A new Bus Strategy – to be presented to the Greater Manchester Combined Authority (GMCA) at the end of the month – sets out an ambition for a 30% increase in bus patronage by 2030.
The change will be driven by affordable fares, a more user-friendly network, and better infrastructure – for example additional bus lanes – to provide more reliable bus journeys.
The strategy will aim to provide more frequent services – at least every 12 minutes on key orbital and radial routes and a twice hourly service within 400m of 90% of the population. as well as on-street bus improvements planned across 70km of high frequency, strategic bus routes across Greater Manchester by 2030.
Buses can deliver significant benefits for the environment, health, traffic congestion and the economy. However, they are not currently delivering to their full potential – with bus travel being seen as a ‘choice of last resort’ and car use rising.
For the first time in almost 40 years routes will be planned and fares set at local level, with buses being integrated into the flagship ‘Bee Network’ transport system when Greater Manchester becomes the first area to bring buses back under local control from September.
Andy Burnham, Mayor of Greater Manchester says the new Bus Strategy sets out a vision ‘built on affordable fares, high quality services, swift and reliable connections, and clear democratic and customer accountability’.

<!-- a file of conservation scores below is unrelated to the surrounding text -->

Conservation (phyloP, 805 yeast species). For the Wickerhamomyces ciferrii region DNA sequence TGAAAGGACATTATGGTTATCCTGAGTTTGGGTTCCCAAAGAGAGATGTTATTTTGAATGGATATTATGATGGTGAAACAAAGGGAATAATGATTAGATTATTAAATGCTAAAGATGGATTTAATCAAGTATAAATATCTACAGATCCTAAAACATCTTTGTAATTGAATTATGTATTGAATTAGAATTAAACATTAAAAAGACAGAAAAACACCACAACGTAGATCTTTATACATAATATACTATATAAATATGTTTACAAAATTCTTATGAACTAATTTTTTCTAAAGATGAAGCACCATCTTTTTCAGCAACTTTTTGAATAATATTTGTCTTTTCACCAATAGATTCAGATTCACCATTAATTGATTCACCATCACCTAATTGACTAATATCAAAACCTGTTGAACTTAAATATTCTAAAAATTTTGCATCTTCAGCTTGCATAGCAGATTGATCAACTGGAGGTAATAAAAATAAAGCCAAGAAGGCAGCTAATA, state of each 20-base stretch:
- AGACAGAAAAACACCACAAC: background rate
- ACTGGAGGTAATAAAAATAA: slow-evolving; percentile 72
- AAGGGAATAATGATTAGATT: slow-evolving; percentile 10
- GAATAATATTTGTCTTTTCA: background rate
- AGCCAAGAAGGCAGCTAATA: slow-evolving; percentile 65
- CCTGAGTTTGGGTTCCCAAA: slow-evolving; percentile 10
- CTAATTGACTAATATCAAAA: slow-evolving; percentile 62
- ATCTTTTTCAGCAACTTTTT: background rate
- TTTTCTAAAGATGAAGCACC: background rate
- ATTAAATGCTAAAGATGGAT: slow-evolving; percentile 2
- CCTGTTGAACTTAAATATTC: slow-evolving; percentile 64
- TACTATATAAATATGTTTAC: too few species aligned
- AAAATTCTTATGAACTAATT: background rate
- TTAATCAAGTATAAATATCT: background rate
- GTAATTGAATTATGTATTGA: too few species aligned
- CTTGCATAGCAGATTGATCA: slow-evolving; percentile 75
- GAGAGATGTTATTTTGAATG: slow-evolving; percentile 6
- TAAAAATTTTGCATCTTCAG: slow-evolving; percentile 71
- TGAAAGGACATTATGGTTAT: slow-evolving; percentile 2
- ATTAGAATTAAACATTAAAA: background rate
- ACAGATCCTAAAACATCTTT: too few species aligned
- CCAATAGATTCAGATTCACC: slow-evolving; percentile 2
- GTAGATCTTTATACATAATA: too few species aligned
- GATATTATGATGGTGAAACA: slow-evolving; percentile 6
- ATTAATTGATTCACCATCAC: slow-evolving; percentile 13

Andy Burnham, Mayor or Greater Manchester said, “Bus franchising will allow us to reimagine the role of buses within a wider integrated transport system and – over time – reshape this critical part of our infrastructure to serve the modern city region.” adding
“More people using our better buses will help reduce congestion and air pollution, support economic growth, create access to opportunities, improve residents’ health and reduce social exclusion: vital elements in building the greener, fairer, and more prosperous Greater Manchester of the future.
“In 1824, the UK’s first bus service took to the streets of Greater Manchester, sparking a public transport revolution. Two hundred years later, our city region is again leading the way outside London, as we use the vision set out in this plan to build a bus system for everyone, of which Greater Manchester can be proud.”
Vernon Everitt, Transport Commissioner for Greater Manchester said: “Safe, reliable and affordable buses are at the heart of the integrated Bee Network – bringing together buses, Metrolink, trains and active travel into one joined-up system. This will transform public transport for the people and businesses of this fast-growing region and provide an attractive alternative option to using the car.
“This strategy shows how we will continuously improve all aspects of Greater Manchester’s buses, opening up opportunities for new jobs, homes, education and businesses and helping make our region fairer and more sustainable.
“It is a very exciting time for passengers and all the hard-working staff who keep the bus service moving. Our message to Greater Manchester is – please ‘Get on Board’ and help us keep the improvements to your bus services coming.”